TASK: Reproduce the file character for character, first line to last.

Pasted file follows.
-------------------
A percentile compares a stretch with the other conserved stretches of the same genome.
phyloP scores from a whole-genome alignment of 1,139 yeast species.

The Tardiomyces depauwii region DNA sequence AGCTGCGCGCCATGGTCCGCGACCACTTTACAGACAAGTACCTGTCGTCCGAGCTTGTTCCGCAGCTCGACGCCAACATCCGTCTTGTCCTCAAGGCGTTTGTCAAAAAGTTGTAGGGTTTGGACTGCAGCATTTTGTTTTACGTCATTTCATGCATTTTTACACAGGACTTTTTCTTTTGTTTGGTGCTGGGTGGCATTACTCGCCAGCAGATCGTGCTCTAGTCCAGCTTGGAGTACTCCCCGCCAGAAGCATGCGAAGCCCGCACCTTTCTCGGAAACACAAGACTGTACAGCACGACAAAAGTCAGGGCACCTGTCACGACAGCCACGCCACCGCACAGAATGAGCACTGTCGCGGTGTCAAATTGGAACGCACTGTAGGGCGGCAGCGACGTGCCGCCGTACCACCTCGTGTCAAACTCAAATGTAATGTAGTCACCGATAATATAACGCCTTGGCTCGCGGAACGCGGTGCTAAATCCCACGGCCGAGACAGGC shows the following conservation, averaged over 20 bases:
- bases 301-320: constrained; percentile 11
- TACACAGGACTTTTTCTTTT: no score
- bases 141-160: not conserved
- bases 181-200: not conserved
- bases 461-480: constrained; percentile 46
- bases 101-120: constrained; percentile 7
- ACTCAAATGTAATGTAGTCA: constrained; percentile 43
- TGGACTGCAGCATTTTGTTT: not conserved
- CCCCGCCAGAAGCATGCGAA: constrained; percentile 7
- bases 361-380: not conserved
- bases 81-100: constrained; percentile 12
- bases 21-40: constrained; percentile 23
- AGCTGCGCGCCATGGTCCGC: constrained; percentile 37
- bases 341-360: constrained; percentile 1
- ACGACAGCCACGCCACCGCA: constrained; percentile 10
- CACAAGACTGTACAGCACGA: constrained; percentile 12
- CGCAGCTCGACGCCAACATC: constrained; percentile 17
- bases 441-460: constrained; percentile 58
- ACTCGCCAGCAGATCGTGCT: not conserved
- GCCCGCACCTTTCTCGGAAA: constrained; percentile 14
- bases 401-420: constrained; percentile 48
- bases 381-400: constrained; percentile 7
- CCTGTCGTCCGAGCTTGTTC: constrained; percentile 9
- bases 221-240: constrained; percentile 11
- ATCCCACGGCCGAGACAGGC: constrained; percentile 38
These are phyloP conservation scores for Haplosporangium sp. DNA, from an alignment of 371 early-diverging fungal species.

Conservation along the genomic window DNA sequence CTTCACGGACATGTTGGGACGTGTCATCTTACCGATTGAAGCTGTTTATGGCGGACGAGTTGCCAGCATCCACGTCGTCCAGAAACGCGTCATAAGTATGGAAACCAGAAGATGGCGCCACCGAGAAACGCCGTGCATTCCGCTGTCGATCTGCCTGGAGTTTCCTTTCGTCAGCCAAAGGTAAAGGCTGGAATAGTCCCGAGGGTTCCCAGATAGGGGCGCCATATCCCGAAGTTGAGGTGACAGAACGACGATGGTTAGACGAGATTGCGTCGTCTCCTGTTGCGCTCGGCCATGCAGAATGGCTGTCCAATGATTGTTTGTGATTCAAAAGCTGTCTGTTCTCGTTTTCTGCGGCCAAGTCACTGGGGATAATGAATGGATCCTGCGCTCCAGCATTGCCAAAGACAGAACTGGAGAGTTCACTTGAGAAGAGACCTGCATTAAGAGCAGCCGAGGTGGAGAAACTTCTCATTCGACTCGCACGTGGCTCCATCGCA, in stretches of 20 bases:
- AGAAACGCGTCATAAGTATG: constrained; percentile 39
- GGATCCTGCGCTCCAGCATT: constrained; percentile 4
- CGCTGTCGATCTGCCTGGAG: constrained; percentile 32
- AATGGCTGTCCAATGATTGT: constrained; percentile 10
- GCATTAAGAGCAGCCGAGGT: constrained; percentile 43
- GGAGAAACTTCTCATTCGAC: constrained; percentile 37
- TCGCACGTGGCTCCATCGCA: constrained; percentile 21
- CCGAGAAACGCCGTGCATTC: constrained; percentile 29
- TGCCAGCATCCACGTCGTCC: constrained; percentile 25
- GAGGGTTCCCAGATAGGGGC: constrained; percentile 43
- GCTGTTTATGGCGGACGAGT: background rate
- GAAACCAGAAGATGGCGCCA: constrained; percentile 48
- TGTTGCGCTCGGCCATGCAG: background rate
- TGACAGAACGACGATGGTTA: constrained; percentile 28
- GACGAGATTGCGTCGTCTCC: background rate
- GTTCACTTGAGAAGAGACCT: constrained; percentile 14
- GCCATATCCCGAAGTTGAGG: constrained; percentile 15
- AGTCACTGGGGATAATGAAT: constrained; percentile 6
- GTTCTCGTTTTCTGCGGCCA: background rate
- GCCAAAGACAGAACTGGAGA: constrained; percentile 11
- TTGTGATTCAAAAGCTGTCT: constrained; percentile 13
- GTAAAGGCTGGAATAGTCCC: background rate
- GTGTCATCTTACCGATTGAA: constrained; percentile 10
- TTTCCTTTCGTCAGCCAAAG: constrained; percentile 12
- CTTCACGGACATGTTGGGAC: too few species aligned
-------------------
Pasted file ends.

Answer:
A percentile compares a stretch with the other conserved stretches of the same genome.
phyloP scores from a whole-genome alignment of 1,139 yeast species.

The Tardiomyces depauwii region DNA sequence AGCTGCGCGCCATGGTCCGCGACCACTTTACAGACAAGTACCTGTCGTCCGAGCTTGTTCCGCAGCTCGACGCCAACATCCGTCTTGTCCTCAAGGCGTTTGTCAAAAAGTTGTAGGGTTTGGACTGCAGCATTTTGTTTTACGTCATTTCATGCATTTTTACACAGGACTTTTTCTTTTGTTTGGTGCTGGGTGGCATTACTCGCCAGCAGATCGTGCTCTAGTCCAGCTTGGAGTACTCCCCGCCAGAAGCATGCGAAGCCCGCACCTTTCTCGGAAACACAAGACTGTACAGCACGACAAAAGTCAGGGCACCTGTCACGACAGCCACGCCACCGCACAGAATGAGCACTGTCGCGGTGTCAAATTGGAACGCACTGTAGGGCGGCAGCGACGTGCCGCCGTACCACCTCGTGTCAAACTCAAATGTAATGTAGTCACCGATAATATAACGCCTTGGCTCGCGGAACGCGGTGCTAAATCCCACGGCCGAGACAGGC shows the following conservation, averaged over 20 bases:
- bases 301-320: constrained; percentile 11
- TACACAGGACTTTTTCTTTT: no score
- bases 141-160: not conserved
- bases 181-200: not conserved
- bases 461-480: constrained; percentile 46
- bases 101-120: constrained; percentile 7
- ACTCAAATGTAATGTAGTCA: constrained; percentile 43
- TGGACTGCAGCATTTTGTTT: not conserved
- CCCCGCCAGAAGCATGCGAA: constrained; percentile 7
- bases 361-380: not conserved
- bases 81-100: constrained; percentile 12
- bases 21-40: constrained; percentile 23
- AGCTGCGCGCCATGGTCCGC: constrained; percentile 37
- bases 341-360: constrained; percentile 1
- ACGACAGCCACGCCACCGCA: constrained; percentile 10
- CACAAGACTGTACAGCACGA: constrained; percentile 12
- CGCAGCTCGACGCCAACATC: constrained; percentile 17
- bases 441-460: constrained; percentile 58
- ACTCGCCAGCAGATCGTGCT: not conserved
- GCCCGCACCTTTCTCGGAAA: constrained; percentile 14
- bases 401-420: constrained; percentile 48
- bases 381-400: constrained; percentile 7
- CCTGTCGTCCGAGCTTGTTC: constrained; percentile 9
- bases 221-240: constrained; percentile 11
- ATCCCACGGCCGAGACAGGC: constrained; percentile 38
These are phyloP conservation scores for Haplosporangium sp. DNA, from an alignment of 371 early-diverging fungal species.

Conservation along the genomic window DNA sequence CTTCACGGACATGTTGGGACGTGTCATCTTACCGATTGAAGCTGTTTATGGCGGACGAGTTGCCAGCATCCACGTCGTCCAGAAACGCGTCATAAGTATGGAAACCAGAAGATGGCGCCACCGAGAAACGCCGTGCATTCCGCTGTCGATCTGCCTGGAGTTTCCTTTCGTCAGCCAAAGGTAAAGGCTGGAATAGTCCCGAGGGTTCCCAGATAGGGGCGCCATATCCCGAAGTTGAGGTGACAGAACGACGATGGTTAGACGAGATTGCGTCGTCTCCTGTTGCGCTCGGCCATGCAGAATGGCTGTCCAATGATTGTTTGTGATTCAAAAGCTGTCTGTTCTCGTTTTCTGCGGCCAAGTCACTGGGGATAATGAATGGATCCTGCGCTCCAGCATTGCCAAAGACAGAACTGGAGAGTTCACTTGAGAAGAGACCTGCATTAAGAGCAGCCGAGGTGGAGAAACTTCTCATTCGACTCGCACGTGGCTCCATCGCA, in stretches of 20 bases:
- AGAAACGCGTCATAAGTATG: constrained; percentile 39
- GGATCCTGCGCTCCAGCATT: constrained; percentile 4
- CGCTGTCGATCTGCCTGGAG: constrained; percentile 32
- AATGGCTGTCCAATGATTGT: constrained; percentile 10
- GCATTAAGAGCAGCCGAGGT: constrained; percentile 43
- GGAGAAACTTCTCATTCGAC: constrained; percentile 37
- TCGCACGTGGCTCCATCGCA: constrained; percentile 21
- CCGAGAAACGCCGTGCATTC: constrained; percentile 29
- TGCCAGCATCCACGTCGTCC: constrained; percentile 25
- GAGGGTTCCCAGATAGGGGC: constrained; percentile 43
- GCTGTTTATGGCGGACGAGT: background rate
- GAAACCAGAAGATGGCGCCA: constrained; percentile 48
- TGTTGCGCTCGGCCATGCAG: background rate
- TGACAGAACGACGATGGTTA: constrained; percentile 28
- GACGAGATTGCGTCGTCTCC: background rate
- GTTCACTTGAGAAGAGACCT: constrained; percentile 14
- GCCATATCCCGAAGTTGAGG: constrained; percentile 15
- AGTCACTGGGGATAATGAAT: constrained; percentile 6
- GTTCTCGTTTTCTGCGGCCA: background rate
- GCCAAAGACAGAACTGGAGA: constrained; percentile 11
- TTGTGATTCAAAAGCTGTCT: constrained; percentile 13
- GTAAAGGCTGGAATAGTCCC: background rate
- GTGTCATCTTACCGATTGAA: constrained; percentile 10
- TTTCCTTTCGTCAGCCAAAG: constrained; percentile 12
- CTTCACGGACATGTTGGGAC: too few species aligned